His opponent, a 10 year old French boy with big red bruises on his knees, evidence of his enjoyment of other sports I assume. He looked different than the other kids in the playground. Most of them were very aggressive and loud. There were 5 boys that were a little shorter than he was, playing football right behind him, and the ball sometimes flew over his head and through the gaps between his legs, that were usually spread apart, and passed under the ping pong table, but he stayed quiet, concentrated.

He smashes and then misses the second time, as the ball seemed to hit the floor far more times than it did the table.

“No” The Japanese man says. He tries to mumble why, in very broken French, and the boy could understand about 12% of what the man was trying to say. The boy looked at me in a confused but amused state, I giggled back and he understood that I understood his misunderstanding of the explanations, but the man was so persistent to explain the mechanics of the game that he used other means to get his point across. Soon enough his whole body was used as a tool to explain the How To’s and and Do’s and Dont’s of the game.

He took the ball in his left hand and held it in front of him, for the boy to see. “C’est comme ça, un, deux, trois”. He said.

The boy understood, took the instructions and applied them in his next serve. The more the man explained the game, the easier it got for the boy to understand, the better his game got. The boy sent many balls to the bushes and trees nearby, and sometimes the man did too, but the boy would always be the one getting the ball. At one point the man’s open bag drops to the floor, and the boy immediately goes to catch it, and put everything back in its place. There was a lot of respect given to the man by the boy, who now saw him as a teacher. The man clearly appreciated the care the boy showed towards him, and tries to teach him to win. The more times the boy won the match, the happier the man was.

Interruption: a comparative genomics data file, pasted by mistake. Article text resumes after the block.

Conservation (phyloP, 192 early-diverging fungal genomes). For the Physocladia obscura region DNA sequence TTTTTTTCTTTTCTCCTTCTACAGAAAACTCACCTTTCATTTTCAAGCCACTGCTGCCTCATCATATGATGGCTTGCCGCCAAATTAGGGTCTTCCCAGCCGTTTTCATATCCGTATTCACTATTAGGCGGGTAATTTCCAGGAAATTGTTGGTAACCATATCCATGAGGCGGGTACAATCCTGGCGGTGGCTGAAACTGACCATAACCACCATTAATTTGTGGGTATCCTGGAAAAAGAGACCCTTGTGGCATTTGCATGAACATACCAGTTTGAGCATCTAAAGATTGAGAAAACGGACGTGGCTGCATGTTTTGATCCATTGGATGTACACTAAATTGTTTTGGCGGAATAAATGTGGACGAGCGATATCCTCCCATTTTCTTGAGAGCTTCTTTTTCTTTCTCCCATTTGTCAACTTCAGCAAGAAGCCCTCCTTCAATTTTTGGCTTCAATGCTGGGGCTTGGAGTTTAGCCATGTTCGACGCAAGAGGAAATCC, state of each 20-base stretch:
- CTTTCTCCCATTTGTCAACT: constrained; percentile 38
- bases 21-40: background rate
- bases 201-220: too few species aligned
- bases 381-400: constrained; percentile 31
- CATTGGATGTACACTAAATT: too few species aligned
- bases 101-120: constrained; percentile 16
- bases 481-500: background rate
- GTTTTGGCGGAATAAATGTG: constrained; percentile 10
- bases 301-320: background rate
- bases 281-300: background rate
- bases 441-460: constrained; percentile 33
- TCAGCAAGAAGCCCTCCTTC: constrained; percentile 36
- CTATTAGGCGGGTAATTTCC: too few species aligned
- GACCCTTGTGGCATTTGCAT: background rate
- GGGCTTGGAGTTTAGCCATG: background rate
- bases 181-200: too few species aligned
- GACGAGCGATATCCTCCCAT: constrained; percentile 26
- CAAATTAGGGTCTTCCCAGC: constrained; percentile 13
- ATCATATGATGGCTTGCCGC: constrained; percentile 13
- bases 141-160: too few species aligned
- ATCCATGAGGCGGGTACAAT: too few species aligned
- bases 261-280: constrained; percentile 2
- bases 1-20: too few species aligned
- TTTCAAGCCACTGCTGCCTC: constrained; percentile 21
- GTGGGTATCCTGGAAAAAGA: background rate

I was not able to see the end of the game but they were clearly both enjoying themselves.

“How many times have you played against him?” I asked the boy.

“This is my sixth time” he said, his cheeks red from the backs and forths behind the ball. The man smashes and the ball hits the edge of the table and flies off, making the boy lose one more point.

“and it won’t be the last” he grins.


Kinetic sand

She held it in her hands like kinetic sand, watching it drip through the gaps between her fingers to the white floor she sat on, between her legs.

She tried to shape it into things that made sense. It seemed like it took form into something different only for a few minutes until it crumbled back into pitch-black kinetic sand, moving in random motion.